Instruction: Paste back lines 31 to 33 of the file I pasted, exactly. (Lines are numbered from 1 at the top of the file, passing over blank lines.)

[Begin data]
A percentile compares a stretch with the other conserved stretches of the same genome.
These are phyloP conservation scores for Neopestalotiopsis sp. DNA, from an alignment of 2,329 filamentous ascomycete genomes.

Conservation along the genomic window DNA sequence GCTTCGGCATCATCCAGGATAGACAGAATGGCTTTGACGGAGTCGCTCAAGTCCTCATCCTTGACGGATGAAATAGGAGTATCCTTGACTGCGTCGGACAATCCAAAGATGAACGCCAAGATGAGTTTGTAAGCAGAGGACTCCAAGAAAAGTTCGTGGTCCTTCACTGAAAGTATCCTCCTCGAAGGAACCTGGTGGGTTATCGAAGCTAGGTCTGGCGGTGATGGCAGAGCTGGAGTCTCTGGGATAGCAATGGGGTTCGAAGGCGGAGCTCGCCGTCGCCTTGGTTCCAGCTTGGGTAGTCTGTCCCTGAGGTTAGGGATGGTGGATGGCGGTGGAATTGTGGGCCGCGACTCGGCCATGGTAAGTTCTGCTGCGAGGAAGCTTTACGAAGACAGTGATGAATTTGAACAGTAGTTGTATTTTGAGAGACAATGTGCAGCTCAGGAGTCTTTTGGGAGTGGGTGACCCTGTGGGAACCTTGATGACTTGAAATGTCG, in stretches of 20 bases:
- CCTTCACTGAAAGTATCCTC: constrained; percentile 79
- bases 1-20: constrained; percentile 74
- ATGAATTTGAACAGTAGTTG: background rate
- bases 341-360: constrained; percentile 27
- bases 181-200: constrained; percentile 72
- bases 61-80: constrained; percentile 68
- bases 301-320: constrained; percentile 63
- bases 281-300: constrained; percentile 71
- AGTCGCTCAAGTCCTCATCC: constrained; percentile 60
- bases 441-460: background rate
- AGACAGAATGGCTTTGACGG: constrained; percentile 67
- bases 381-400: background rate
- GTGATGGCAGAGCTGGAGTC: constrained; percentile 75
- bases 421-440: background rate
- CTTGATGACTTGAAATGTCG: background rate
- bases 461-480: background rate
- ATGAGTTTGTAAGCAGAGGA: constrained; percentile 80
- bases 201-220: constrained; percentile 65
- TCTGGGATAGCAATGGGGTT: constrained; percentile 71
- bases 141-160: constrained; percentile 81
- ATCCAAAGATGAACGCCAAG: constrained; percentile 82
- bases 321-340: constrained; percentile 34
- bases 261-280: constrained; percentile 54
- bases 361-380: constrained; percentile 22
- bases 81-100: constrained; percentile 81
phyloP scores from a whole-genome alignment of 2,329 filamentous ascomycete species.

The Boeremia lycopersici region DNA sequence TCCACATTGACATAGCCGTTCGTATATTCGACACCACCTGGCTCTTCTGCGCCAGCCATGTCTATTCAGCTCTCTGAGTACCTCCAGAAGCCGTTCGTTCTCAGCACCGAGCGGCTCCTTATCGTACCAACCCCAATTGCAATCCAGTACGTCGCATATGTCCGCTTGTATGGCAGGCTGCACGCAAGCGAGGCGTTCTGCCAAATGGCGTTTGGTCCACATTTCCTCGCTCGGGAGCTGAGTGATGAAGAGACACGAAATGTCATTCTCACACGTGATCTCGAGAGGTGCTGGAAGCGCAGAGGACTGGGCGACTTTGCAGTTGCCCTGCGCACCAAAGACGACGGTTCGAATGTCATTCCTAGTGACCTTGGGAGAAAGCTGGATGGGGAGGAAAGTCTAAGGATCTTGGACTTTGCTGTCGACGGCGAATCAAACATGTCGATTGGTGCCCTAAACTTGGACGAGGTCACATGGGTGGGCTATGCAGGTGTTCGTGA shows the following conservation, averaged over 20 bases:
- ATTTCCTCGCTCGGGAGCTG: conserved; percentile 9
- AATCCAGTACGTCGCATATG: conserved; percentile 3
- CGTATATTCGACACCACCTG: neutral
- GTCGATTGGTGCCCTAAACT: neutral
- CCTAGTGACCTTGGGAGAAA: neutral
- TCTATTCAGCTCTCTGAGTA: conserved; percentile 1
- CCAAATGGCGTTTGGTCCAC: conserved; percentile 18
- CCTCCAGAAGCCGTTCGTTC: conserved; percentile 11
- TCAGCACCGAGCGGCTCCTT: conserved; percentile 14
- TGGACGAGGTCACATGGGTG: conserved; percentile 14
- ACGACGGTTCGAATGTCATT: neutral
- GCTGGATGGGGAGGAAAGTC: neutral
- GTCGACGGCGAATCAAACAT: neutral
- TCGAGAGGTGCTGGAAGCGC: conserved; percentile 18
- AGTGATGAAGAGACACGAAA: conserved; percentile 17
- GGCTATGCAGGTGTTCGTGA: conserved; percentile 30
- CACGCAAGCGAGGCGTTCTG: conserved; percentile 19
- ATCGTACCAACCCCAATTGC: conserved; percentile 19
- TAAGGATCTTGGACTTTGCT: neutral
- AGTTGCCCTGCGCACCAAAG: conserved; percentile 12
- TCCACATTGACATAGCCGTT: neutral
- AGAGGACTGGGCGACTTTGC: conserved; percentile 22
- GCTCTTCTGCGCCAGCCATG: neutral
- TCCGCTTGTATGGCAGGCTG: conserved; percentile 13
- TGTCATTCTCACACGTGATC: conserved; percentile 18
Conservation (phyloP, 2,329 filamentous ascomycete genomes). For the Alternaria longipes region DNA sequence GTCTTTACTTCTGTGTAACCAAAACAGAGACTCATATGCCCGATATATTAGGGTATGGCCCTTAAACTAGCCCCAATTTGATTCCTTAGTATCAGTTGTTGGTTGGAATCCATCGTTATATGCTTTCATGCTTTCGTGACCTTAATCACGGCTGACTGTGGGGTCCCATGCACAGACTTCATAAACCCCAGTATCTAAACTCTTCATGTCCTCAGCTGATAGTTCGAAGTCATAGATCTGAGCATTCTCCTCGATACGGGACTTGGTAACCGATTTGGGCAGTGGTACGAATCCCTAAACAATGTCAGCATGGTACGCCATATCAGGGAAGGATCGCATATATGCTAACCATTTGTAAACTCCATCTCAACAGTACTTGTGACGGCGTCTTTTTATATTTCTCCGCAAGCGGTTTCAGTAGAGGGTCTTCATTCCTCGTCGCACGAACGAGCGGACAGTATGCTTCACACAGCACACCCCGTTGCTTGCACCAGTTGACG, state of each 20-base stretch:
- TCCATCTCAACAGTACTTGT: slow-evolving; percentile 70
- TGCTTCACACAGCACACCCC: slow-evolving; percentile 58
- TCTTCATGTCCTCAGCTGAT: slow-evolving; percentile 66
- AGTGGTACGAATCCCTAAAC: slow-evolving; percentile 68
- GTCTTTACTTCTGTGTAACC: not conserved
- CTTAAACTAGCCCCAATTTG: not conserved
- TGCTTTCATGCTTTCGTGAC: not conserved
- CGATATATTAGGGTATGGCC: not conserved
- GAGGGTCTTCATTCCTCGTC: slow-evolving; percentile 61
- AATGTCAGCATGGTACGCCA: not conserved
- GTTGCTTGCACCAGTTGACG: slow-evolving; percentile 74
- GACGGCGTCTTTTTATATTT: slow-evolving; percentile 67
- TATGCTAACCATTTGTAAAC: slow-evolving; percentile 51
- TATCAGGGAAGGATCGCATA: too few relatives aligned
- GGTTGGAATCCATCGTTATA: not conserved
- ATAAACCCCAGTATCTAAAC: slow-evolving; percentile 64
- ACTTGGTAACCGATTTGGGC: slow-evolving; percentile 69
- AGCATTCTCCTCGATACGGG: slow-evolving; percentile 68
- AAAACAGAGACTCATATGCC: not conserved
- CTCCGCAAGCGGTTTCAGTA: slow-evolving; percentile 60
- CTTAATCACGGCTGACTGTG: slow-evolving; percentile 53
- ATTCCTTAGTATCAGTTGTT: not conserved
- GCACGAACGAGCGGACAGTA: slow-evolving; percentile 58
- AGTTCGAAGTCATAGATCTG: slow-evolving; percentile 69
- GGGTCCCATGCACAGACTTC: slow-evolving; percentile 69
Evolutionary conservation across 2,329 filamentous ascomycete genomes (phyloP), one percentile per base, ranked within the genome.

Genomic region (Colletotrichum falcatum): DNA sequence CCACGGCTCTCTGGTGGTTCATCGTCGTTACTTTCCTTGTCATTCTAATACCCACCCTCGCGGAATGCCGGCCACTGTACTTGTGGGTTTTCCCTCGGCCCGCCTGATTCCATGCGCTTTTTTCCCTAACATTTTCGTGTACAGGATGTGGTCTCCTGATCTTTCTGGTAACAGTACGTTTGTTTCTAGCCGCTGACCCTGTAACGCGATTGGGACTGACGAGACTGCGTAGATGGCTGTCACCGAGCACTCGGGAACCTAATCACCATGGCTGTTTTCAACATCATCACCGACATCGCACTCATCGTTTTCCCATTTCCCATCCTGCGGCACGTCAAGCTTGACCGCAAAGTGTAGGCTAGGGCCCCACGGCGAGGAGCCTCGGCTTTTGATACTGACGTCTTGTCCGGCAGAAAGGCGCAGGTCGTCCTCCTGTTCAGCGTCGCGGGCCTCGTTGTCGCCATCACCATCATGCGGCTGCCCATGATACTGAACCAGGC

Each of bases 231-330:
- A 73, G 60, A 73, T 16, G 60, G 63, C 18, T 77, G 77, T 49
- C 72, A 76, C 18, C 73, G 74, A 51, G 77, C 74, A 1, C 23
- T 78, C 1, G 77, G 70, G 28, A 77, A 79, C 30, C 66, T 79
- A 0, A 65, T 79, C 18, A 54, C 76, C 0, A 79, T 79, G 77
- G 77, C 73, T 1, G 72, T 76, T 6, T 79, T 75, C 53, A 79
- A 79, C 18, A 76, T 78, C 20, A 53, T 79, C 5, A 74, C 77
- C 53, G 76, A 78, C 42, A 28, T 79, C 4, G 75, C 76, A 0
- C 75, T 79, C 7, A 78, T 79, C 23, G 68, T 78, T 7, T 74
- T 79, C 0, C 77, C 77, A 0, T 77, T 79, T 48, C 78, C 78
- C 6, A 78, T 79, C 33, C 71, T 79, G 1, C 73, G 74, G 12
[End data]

- ATTTCCTCGCTCGGGAGCTG: conserved; percentile 9
- AATCCAGTACGTCGCATATG: conserved; percentile 3
- CGTATATTCGACACCACCTG: neutral